Will Assets in Joint Revocable Trust Get Step-up When Surviving Spouse Dies?

 In Estate and Gift Taxes, Revocable Trusts
joint revocable trust

Photo by National Cancer Institute on Unsplash


Our assets are in a revocable living trust. These assets include stock mutual funds, among other assets. When the last of us dies, is there a step-up in cost basis to that date of death for assets in the trust?


The answer depends on how the trust is written. It sounds like you have a joint revocable trust rather than one created by either you or your spouse individually. If that’s correct and the trust remains revocable after the first of you passes away, then its assets will be in the taxable estate of the surviving spouse and will receive a step-up in basis upon their death (meaning that the capital gain on the sale of the assets will be determined based on their date-of-death value rather than their purchase price). If, on the other hand, the trust becomes irrevocable after the first spouse passes away, then it may not receive a full step-up in basis upon the survivor’s death. In that case, the result will depend on how the trust is written and, at least for half the trust assets, will be treated like a trust created by the deceased spouse.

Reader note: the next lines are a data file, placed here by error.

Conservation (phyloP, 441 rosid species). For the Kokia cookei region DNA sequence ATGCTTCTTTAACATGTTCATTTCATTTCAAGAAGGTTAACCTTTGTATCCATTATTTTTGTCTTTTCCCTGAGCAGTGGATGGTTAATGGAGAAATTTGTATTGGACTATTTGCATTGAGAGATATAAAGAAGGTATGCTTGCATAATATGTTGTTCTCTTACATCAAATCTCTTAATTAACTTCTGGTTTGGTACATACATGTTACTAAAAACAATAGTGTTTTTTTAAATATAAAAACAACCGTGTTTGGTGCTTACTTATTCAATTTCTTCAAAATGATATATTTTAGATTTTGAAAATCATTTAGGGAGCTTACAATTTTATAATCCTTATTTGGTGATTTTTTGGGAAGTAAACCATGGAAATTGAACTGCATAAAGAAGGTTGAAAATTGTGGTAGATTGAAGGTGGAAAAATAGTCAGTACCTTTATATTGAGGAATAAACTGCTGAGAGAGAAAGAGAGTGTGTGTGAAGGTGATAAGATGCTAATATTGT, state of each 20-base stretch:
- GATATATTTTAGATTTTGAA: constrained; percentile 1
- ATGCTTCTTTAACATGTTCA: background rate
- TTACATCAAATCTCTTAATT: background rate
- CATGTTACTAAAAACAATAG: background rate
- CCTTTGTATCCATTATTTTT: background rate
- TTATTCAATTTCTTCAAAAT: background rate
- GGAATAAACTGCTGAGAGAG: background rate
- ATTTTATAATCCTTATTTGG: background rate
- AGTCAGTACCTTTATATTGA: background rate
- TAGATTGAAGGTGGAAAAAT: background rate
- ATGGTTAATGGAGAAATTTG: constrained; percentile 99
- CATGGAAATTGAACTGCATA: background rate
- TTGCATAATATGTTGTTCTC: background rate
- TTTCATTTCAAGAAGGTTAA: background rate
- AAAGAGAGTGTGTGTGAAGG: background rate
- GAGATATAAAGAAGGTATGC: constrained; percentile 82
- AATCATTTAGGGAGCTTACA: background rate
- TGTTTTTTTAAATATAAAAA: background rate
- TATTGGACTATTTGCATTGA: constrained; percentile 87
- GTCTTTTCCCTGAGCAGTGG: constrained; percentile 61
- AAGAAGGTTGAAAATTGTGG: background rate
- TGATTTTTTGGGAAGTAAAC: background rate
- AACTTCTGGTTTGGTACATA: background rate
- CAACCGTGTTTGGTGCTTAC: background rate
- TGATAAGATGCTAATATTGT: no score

A trust that you or your spouse created as the sole grantor will become irrevocable upon that spouse’s death. It may or may not be included in the surviving spouse’s estate and receive a second step-up in basis depending on how it is written and potentially what elections the surviving spouse takes after the death of the first spouse. So-called “QTIP” trusts permit the surviving spouse to determine whether the funds in trust will or will not be in their taxable estate. The surviving spouse can compare the potential estate and capital gains tax implications and make the decision that is likely to bring the best tax results. Either way, it will get a step-up in basis upon the first spouse’s death. And it may or may not get a second step-up upon the survivor’s death.

I’m sorry that this is a somewhat complicated analysis. You may need to consult with the attorney who drew up the trust or another estate planning lawyer to get a definitive answer.

Leave a Comment

Start typing and press Enter to search